The varieties have included Cortland, Empire, Gala, Ginger Gold, Golden Delicious, Golden Supreme, Honeycrisp, Macoun, McIntosh, Red Gravenstein, Rhode Island Greening, Snow, and Suncrisp.

The Big E will continue through this Sunday, October 3.


IF YOU WANT TO PICK your own apples this fall, go soon. There will be plenty of apples to buy at your farmstand and in grocery stores throughout the fall and winter, but the crop will be picked sooner than normal due to the unusually hot spring and summer.

In a typical year, the New England harvest lasts through October, but this year in many places the apples will be all picked by mid-month. It will be best to visit your favorite orchard by Columbus Day Weekend if you want to be sure that there is still fruit to pick.

As always, call ahead to find out what varieties are available.

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ALTHOUGH APPLES HAVE BEEN PICKED for the past few weeks, the official kickoff of the 2010 New England Fresh Apple Harvest will be celebrated this Friday, September 10, at several orchards and the region’s largest packing house.

Massachusetts Commissioner of Agriculture Scott Soares and members of his senior staff, together with Russell Powell, executive director of the New England Apple Association, will be among the people visiting these apple orchards and apple processing facilities:

  • 10 a.m. to 10:30 a.m., J. P. Sullivan and Company, packing house, 50 Barnum Road, Ayer
  • 11 a.m. to 11:30 a.m., Carlson Orchards, with cider-making, 115 Oak Hill Road, Harvard
  • 1:15 p.m. to 1:45 p.m., Red Apple Farm, 455 Highland Avenue, Phillipston

Friday is expected to be a beautiful day in New England’s orchards, with an early taste of fall: sunny, with temperatures in the 60s.

Saturday also should be ideal for picking apples, with sun and temperatures in the 70s, and while there may be some unsettled weather in parts of the region Sunday, either weekend day should be fine for getting out to visit your favorite orchard or farmstand.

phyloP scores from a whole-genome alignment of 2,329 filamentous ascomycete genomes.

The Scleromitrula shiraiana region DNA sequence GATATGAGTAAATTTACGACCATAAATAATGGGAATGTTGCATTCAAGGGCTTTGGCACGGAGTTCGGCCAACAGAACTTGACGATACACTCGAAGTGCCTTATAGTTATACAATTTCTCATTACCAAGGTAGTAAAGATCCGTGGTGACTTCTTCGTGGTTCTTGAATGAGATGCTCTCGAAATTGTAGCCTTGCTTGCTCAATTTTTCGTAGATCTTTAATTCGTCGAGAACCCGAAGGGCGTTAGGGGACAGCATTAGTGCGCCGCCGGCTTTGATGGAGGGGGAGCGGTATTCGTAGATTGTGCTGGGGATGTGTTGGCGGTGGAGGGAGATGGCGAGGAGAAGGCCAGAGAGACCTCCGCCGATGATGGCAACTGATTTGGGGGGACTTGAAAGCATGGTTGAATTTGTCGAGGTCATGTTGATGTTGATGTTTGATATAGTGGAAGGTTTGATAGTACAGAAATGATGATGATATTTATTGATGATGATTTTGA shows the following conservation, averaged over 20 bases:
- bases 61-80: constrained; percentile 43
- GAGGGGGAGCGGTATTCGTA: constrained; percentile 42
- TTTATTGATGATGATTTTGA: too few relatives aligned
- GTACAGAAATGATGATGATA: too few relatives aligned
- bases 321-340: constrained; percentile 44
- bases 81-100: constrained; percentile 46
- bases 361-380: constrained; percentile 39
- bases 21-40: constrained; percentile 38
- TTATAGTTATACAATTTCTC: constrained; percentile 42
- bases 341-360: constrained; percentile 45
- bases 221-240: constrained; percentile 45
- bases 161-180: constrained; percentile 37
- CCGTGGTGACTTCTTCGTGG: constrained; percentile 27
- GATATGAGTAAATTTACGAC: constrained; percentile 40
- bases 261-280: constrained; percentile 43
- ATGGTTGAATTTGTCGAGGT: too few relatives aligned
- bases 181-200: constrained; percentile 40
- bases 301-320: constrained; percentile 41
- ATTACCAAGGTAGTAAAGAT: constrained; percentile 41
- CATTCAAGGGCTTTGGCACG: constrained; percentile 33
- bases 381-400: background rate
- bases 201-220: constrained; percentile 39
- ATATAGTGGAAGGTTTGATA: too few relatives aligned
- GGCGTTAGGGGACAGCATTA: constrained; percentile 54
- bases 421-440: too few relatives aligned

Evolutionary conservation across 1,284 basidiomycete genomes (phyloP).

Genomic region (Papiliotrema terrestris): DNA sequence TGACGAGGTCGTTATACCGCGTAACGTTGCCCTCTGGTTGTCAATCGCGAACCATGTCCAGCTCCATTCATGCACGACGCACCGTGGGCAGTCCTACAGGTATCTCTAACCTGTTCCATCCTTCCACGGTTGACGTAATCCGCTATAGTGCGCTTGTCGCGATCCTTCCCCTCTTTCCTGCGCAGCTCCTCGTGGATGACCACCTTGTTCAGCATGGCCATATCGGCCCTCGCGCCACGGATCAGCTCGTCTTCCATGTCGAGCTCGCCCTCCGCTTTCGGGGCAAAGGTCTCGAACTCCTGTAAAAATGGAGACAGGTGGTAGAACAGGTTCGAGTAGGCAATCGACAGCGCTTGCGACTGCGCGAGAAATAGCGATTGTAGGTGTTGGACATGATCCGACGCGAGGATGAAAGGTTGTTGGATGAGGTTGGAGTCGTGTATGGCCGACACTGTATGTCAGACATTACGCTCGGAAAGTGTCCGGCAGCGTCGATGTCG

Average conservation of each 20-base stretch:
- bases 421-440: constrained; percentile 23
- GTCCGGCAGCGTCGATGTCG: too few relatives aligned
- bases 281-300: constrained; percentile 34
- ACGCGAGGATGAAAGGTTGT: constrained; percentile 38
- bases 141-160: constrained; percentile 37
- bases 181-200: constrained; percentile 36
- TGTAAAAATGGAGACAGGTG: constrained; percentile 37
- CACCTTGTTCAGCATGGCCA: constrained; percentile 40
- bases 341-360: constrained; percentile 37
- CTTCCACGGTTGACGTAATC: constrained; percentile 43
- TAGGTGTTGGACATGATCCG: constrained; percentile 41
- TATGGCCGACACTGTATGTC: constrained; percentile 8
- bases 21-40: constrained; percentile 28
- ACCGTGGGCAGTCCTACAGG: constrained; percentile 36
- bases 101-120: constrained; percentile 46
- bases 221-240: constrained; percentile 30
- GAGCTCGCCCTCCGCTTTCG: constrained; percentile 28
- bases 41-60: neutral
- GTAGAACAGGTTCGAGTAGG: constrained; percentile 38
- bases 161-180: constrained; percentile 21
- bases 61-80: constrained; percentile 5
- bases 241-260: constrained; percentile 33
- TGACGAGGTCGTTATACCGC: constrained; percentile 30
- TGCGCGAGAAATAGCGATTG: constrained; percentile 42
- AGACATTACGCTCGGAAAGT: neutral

Beginning 5 p.m. Friday and through the weekend, the New England Apple Association and Massachusetts Department of Agricultural Resources (DAR) will sample apples and hand out its 2010 brochure/poster, New England Apples, at a booth at the Sterling Fair.

The fair will be open Friday from 5 p.m. to 11 p.m. Bring a sweater, learn about New England’s apple varieties and take home a brochure. It has photographs and descriptions of 15 favorite varieties on one side, and storage tips, health information, a usage chart and recipes on the other side.

If you are back from the orchard, Saturday’s fair hours are 9 a.m. to 11 p.m., Sunday, 9 a.m. to 5 p.m. For more information, visit www.sterlingfair.org.

Powell and Mary Jordan, the DAR’s director of agricultural development, will give a presentation about several New England apple varieties Sunday morning at 11, including McIntosh, Royal Cortland, Gala, Honeycrisp, Rambo and Snow.

Gala apple (Bar Lois Weeks photo)

Gala apple (Bar Lois Weeks photo)

Gala is a sweet, crunchy and juicy apple, with red-orange skin and yellow stripes. Slightly conical in shape, it is well suited for snacking, salads and baking.

Galas were developed in New Zealand and introduced in the United States in 1934. Its genetic heritage comprises Cox’s Orange Pippin and both Red and Golden Delicious.

Honeycrisp is a relatively new star on the New England scene, esteemed for its exceptional juiciness and crunch. It has a bright red skin, often with patches of pale green. The inner flesh is cream-colored. The Honeycrisp is a sweet apple but retains a slightly tart flavor. It is excellent for salads or for eating as a snack.

Honeycrisp apple (Bar Lois Weeks photo)

Honeycrisp apple (Bar Lois Weeks photo)

Honeycrisp was produced from a cross of Keepsake and an unnamed seedling. The original seedling was planted in 1961 at the University of Minnesota Horticultural Research Center. They were introduced commercially in 1991.

Snow (also known as Fameuse) is red with pink highlights. It gets its name from its snow-white flesh, which has occasional crimson stains. A crisp, juicy apple with a slight strawberry flavor, the Snow hails from Canada around 1730.

Snow apple (Bar Lois Weeks photo)

Snow apple (Bar Lois Weeks photo)

Snows are one of the oldest and most desirable dessert apples, a parent of the aromatic McIntosh. They are delicious fresh or in cooking, and are a good cider apple.

To learn more about New England’s apple varieties, visit www.newenglandapples.org and click on “Apple varieties.”